The lawyer who had plans to evict John had an office in Norfolk, Virginia. Not to be outdone by the traffic congestion in Virginia Beach, Norfolk had their own problems to deal with: constant construction and commuter traffic. Parking was always an ordeal and John hated using the meters on the streets. It just didn't seem right to him to pay to park. He was also not all that comfortable leaving his Jeep out on a busy street. As expected, he had to endure three detours due to a new multi-level shopping complex going up and a road-widening project all at the same location. This, he had read, was all part of a revitalization that was going on in the downtown area. It was a desperate attempt to make tired old city seem appealing. It would probably go under in less than two years, John thought bitterly as he drove past the construction site. But at least the project was giving people work.
He remembered a little art supply store that usually had a few empty parking spaces and no sign telling people to stay out.
He slowly made his way around the potholes and detour signs and made a left on Waterside Drive. This led him through two busy intersections and then to the art supply store where he found plenty of empty spaces. There was now a blue City of Norfolk sign posted with something about a time limit and towing enforced. He ignored it and locked up the Jeep for the seven-block hike to the lawyer's office.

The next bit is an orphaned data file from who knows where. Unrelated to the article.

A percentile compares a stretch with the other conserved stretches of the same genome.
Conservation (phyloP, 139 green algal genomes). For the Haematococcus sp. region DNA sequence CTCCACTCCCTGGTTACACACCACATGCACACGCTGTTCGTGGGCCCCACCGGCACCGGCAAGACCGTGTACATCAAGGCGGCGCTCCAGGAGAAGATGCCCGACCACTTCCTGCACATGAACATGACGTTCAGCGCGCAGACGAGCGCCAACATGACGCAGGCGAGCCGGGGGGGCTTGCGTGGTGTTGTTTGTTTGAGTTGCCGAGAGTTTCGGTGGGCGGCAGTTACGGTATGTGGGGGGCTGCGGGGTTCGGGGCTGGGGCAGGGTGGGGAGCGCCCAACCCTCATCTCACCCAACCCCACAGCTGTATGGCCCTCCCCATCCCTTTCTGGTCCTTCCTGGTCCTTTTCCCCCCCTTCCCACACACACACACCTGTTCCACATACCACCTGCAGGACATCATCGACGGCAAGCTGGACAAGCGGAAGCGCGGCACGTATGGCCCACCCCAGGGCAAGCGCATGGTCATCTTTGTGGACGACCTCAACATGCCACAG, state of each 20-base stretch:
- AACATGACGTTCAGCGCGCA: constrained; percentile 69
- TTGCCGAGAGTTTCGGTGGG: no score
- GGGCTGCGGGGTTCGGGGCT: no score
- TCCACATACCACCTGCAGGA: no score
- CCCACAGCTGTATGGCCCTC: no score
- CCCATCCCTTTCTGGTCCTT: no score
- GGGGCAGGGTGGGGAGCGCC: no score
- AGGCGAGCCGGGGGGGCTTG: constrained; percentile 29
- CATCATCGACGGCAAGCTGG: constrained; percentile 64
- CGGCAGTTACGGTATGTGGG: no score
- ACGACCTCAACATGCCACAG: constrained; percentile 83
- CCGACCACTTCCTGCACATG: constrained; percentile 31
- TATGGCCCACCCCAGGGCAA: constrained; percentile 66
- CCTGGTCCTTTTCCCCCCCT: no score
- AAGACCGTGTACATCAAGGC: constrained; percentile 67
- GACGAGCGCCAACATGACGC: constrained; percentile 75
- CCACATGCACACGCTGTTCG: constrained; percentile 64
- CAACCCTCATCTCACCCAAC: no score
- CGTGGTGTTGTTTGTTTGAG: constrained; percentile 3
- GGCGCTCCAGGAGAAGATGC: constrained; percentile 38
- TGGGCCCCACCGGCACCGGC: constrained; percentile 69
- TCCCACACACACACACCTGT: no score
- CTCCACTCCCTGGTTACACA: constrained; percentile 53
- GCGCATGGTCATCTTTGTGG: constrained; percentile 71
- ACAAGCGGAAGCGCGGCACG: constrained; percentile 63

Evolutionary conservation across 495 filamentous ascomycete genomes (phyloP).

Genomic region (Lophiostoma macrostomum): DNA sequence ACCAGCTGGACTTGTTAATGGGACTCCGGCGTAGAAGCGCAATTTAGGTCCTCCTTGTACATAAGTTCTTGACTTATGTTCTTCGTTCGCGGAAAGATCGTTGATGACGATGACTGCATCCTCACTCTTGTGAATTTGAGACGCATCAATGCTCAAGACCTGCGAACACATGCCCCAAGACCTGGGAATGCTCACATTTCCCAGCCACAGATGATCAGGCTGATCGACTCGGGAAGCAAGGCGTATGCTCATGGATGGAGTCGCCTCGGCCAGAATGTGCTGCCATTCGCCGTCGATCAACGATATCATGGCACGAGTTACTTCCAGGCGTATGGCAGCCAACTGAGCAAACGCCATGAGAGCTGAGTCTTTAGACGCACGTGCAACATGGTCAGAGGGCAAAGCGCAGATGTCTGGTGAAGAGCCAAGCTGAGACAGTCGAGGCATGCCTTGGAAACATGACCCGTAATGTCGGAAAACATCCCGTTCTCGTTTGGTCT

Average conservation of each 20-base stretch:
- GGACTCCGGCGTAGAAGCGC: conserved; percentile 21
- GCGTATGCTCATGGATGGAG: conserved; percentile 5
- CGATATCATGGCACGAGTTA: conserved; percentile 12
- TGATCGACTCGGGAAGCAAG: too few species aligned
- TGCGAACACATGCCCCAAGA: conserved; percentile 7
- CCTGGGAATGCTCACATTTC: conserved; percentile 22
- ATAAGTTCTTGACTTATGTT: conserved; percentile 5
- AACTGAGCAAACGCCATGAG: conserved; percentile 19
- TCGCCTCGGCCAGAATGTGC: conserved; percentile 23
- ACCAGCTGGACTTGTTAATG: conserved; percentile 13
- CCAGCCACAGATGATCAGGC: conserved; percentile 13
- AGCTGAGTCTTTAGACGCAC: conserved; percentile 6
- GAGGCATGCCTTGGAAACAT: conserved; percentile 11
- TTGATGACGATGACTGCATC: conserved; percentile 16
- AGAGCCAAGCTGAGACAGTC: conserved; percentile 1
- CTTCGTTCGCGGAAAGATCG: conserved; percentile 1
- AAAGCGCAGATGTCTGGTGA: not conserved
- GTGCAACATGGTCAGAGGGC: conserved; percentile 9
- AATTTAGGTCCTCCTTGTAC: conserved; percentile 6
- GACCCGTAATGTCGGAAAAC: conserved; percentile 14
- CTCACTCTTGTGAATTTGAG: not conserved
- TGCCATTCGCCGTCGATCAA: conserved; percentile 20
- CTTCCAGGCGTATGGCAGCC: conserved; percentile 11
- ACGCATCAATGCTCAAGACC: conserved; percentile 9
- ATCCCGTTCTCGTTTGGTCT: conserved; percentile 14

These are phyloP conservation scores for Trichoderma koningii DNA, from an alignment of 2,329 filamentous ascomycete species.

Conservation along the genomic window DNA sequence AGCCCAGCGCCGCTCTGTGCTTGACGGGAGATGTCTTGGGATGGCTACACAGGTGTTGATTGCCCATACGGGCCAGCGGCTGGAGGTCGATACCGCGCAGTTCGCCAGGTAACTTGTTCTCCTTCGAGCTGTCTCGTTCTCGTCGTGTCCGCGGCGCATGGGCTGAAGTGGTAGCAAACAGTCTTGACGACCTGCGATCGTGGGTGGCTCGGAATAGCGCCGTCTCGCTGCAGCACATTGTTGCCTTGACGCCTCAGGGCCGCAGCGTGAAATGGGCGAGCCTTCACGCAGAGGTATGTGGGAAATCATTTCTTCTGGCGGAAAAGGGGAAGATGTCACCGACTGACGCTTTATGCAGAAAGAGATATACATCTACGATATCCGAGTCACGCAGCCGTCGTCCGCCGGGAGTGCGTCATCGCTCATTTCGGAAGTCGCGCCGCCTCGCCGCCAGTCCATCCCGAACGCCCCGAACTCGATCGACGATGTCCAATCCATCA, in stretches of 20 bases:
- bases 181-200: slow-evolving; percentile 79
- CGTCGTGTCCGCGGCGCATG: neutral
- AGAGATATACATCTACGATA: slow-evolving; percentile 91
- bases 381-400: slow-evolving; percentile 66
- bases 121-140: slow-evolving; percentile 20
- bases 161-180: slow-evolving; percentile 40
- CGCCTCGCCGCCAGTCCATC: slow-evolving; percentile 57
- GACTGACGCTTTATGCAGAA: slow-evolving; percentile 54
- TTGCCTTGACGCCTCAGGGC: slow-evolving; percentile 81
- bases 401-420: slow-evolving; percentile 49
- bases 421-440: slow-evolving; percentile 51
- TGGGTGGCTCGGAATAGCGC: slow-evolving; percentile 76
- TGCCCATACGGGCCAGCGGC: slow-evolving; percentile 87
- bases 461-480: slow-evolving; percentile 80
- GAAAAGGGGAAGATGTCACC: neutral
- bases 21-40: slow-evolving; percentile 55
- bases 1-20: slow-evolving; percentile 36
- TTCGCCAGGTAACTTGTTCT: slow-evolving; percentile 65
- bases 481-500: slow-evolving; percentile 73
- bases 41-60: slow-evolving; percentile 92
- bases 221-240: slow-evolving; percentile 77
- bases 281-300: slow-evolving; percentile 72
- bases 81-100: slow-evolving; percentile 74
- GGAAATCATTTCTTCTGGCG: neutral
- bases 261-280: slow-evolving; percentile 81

After the long early Wednesday morning walk along the sidewalks of Norfolk, he finally came to the high-rise building where the lawyer had his office. This was John's first visit to the office. He usually mailed his rent check and had never even met the lawyer. Most of his dealings had been through a management company who looked after John's office building. In the lobby of the high-rise, he saw that the lawyer's office was on the thirteenth floor.
The office was on the interior, situated right next to the set of elevators. John walked in and asked the very prim young woman behind the front desk if he could see Phillip King. She talked with someone using her headset and told him to go on back. She nodded to the open door beside her that led to a small hallway. Another woman waited at the end of the hallway and directed him into Phillip King's office.
The lawyer didn't stand or even look up. "Come on in," he said with a loud, booming voice. "Just trying to finish something up here. Have a seat for me."